By Michael Koziol
(Sydney Morning Herald)
It’s true – size does matter, and bigger is better. So say early adopters of what could become the next trend in mobile phones: the phablet.
A portmanteau of phone and a tablet, the plus-size phablet typically has a screen size between 5.5 and 6.9 inches. And a new study of the Australian smartphone market, released on Tuesday, predicts one in five smartphone users could be carrying a phablet by 2016.
The larger screen has increasing appeal as more consumers use their phone to view video and other media.
“They’re looking at their smartphone rather than holding it to their head,” said Foad Fadaghi, managing director of Telsyte, which conducted the study.
Phablets also have the capacity for faster processors and longer battery life.
Test analyst Artem Kopylov purchased his 6.5 inch Sony Xperia Z Ultra a week ago and said it’s “so far so good”. He considers himself an average user rather than a technology nut, but wanted a better experience of his daily activities; surfing the web, reading books and watching movies.
“I don’t really want to carry a tablet with me everywhere,” he said.
But the larger phablets are not without their difficulties. Using one inside a dark theatre will light up the whole row. Fitting it comfortably inside your pocket can be a hard task.
Mr Kopylov found he can no longer use his phone as a tracking device while exercising.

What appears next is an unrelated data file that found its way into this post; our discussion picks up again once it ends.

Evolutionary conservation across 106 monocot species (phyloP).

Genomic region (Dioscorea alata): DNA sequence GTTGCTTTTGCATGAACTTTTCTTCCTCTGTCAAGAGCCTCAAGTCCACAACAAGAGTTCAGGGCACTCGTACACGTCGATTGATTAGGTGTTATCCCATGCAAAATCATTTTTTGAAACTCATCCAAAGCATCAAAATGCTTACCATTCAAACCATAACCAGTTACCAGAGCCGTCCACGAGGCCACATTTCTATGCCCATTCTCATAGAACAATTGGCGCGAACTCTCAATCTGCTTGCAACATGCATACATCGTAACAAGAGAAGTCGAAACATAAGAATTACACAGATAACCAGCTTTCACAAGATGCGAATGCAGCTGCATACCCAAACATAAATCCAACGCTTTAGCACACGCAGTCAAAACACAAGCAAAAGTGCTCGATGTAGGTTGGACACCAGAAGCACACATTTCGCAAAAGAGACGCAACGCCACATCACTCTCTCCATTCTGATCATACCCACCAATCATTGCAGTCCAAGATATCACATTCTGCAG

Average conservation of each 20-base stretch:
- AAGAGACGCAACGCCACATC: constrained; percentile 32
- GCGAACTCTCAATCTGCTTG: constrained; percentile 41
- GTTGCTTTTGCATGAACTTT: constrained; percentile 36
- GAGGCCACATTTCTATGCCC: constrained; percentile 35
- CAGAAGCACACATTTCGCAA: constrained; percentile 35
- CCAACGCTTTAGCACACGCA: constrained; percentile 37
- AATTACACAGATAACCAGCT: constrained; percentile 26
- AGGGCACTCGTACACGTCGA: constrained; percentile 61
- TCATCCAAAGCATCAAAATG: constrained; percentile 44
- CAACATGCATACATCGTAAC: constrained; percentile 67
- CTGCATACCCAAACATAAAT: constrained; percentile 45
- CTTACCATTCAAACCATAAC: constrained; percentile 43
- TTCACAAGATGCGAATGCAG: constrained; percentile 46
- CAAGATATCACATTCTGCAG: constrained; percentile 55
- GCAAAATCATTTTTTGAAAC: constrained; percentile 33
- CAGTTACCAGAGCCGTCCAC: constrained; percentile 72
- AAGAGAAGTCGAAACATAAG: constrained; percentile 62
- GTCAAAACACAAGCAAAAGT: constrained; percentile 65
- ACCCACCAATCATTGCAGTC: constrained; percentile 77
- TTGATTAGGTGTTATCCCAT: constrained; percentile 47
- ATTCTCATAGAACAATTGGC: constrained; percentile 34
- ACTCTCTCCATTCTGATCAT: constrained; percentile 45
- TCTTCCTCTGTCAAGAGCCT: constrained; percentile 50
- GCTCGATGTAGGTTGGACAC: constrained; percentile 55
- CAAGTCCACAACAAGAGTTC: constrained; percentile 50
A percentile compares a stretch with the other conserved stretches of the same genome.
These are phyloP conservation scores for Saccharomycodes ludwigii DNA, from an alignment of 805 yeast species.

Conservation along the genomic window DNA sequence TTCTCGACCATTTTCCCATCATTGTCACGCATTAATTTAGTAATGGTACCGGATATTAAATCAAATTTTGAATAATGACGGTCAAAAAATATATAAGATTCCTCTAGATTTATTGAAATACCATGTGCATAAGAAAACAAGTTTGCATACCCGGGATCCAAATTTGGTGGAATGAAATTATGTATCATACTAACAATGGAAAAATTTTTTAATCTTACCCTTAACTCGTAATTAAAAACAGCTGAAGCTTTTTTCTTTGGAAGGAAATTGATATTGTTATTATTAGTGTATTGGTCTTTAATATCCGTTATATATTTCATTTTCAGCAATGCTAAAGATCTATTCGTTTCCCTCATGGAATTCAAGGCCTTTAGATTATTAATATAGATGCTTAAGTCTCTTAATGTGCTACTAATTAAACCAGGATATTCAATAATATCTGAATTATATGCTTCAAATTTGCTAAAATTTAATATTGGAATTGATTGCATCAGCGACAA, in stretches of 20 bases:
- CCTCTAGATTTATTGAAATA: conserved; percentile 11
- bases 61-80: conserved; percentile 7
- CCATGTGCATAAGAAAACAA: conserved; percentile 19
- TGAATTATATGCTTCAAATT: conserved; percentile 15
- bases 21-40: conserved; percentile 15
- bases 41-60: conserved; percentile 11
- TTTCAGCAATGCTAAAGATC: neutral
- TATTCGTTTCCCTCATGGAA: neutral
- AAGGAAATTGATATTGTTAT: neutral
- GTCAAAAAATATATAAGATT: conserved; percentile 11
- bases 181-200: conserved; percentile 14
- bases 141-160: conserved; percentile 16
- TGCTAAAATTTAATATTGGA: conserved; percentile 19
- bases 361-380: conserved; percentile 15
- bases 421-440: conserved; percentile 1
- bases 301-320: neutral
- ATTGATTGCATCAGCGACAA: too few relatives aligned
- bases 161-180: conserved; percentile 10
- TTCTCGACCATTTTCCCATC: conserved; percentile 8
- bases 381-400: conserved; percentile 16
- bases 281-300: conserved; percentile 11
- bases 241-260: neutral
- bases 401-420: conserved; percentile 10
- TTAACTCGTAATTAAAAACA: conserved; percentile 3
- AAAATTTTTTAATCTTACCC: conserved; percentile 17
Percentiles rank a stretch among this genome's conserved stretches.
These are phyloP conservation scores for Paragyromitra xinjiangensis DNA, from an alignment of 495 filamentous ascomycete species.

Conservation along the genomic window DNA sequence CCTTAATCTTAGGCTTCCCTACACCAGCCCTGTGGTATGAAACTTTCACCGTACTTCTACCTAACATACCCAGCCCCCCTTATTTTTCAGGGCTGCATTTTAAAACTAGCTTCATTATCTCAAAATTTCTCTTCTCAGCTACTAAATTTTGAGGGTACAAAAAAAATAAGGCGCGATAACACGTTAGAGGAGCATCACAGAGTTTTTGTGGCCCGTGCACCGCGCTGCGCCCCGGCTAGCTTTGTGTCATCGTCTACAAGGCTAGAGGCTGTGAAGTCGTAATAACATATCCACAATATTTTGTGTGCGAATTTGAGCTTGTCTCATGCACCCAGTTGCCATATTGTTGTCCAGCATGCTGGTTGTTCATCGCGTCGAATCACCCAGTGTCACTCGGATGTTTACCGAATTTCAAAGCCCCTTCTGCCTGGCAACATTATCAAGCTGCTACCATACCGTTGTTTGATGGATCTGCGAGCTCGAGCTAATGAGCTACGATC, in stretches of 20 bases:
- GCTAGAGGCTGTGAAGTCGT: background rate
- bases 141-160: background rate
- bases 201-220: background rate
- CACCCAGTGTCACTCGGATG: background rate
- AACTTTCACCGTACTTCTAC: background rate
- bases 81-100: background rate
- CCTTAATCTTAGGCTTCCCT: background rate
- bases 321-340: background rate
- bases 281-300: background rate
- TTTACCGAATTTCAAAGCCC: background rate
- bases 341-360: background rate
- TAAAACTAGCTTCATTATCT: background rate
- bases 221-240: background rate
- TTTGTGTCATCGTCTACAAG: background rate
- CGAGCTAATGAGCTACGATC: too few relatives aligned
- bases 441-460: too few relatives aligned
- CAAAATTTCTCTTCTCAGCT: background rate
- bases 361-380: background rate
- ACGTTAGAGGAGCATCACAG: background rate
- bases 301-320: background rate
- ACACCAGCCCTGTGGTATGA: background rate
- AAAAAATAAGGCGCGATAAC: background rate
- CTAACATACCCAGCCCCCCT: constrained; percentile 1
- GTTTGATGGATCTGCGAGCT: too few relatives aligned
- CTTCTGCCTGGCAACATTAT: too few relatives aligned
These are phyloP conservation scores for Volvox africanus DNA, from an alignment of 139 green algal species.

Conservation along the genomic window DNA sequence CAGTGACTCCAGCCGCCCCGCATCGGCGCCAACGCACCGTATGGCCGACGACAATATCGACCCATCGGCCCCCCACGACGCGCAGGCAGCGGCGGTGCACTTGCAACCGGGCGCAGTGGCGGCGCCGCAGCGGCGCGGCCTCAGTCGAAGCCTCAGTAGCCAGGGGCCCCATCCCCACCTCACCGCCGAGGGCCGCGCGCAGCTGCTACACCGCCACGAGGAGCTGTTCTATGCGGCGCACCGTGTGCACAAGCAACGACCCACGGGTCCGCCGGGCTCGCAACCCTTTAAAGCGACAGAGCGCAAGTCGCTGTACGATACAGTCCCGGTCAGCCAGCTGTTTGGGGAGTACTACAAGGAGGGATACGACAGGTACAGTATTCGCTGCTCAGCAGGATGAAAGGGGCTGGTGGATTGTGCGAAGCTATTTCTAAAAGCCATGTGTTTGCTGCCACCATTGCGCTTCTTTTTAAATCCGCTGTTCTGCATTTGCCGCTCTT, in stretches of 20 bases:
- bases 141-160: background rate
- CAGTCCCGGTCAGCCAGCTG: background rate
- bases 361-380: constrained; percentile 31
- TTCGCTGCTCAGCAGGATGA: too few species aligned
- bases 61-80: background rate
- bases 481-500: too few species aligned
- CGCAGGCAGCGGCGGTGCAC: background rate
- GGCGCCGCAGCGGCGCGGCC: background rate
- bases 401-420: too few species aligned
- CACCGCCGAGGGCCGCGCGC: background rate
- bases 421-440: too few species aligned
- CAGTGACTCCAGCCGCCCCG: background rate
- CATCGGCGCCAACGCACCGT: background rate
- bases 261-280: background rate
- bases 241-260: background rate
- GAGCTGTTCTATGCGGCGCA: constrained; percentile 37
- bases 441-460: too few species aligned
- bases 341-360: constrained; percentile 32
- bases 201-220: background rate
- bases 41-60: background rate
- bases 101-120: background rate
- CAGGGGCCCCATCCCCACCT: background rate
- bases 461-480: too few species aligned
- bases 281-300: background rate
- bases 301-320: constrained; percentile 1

“You can’t just put it in the pockets of your jeans and go running, or your shorts.”
The enticement of a bigger screen can also be a data killer. One international study found smartphone owners with devices smaller than 4.5 inches used an average of 5GB of data a month, while those with bigger phones used 7.2GB.
According to Telsyte’s research, the popularity of the phablet in Australia will depend on whether Apple releases one later in the year. Mock-up designs have surfaced and it is now expected the company will launch a 5.5 inch iPhone 6 alongside a 4.7 inch version in September.
Of those Australians intending to purchase an iPhone 6, 40 per cent said they would “only consider it if it has a larger screen”, Mr Fadaghi said. In all, he estimates 5.6 million smartphones will be sold in Australia in the second half of this year.
For years Apple has been urged to join rivals by producing a larger-screen phone. Juniper Research says international phablet sales will rocket from 20 million this year to 120 million in 2018, driven by their strong appeal to gamers in China and South Korea.
But other research suggests Europeans are less enthused about the product, with almost half of all phablet purchasers buying a smaller device not long afterwards.